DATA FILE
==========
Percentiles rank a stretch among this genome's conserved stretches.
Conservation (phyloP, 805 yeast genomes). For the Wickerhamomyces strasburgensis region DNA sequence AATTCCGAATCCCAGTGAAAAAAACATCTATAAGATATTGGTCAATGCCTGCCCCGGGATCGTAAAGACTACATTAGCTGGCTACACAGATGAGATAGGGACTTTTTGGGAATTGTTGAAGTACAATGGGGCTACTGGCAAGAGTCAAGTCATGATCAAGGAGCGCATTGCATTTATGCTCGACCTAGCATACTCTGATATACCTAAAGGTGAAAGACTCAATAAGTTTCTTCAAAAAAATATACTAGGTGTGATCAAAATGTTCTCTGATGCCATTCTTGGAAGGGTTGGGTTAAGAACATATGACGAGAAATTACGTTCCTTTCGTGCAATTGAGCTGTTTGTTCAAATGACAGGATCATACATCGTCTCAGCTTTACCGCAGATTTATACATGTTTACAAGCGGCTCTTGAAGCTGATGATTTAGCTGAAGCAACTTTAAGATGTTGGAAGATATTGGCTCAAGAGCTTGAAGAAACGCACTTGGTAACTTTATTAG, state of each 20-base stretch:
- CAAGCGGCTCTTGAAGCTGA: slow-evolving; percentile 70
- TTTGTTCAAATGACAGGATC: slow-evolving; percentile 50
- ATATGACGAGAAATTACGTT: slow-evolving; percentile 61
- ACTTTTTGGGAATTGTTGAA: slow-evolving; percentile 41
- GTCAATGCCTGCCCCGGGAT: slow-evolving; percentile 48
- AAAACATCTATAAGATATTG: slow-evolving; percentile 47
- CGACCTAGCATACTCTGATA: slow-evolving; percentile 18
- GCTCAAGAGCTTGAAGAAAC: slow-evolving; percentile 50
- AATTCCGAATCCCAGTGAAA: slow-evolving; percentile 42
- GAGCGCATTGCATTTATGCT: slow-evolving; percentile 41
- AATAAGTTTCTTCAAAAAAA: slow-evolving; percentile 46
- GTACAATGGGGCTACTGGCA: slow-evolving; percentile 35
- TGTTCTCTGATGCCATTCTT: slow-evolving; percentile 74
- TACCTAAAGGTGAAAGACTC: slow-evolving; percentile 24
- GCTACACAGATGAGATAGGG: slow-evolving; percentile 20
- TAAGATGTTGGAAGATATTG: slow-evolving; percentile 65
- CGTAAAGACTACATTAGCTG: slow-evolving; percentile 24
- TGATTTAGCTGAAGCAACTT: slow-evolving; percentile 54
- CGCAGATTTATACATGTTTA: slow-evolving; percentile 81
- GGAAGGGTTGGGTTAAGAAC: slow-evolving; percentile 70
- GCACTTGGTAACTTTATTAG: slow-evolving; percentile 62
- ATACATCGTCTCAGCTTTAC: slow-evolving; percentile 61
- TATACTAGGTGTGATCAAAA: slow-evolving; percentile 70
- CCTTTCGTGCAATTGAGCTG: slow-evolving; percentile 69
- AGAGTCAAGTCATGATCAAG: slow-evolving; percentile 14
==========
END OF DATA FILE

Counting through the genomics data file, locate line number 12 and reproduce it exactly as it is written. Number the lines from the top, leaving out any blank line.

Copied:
- GAGCGCATTGCATTTATGCT: slow-evolving; percentile 41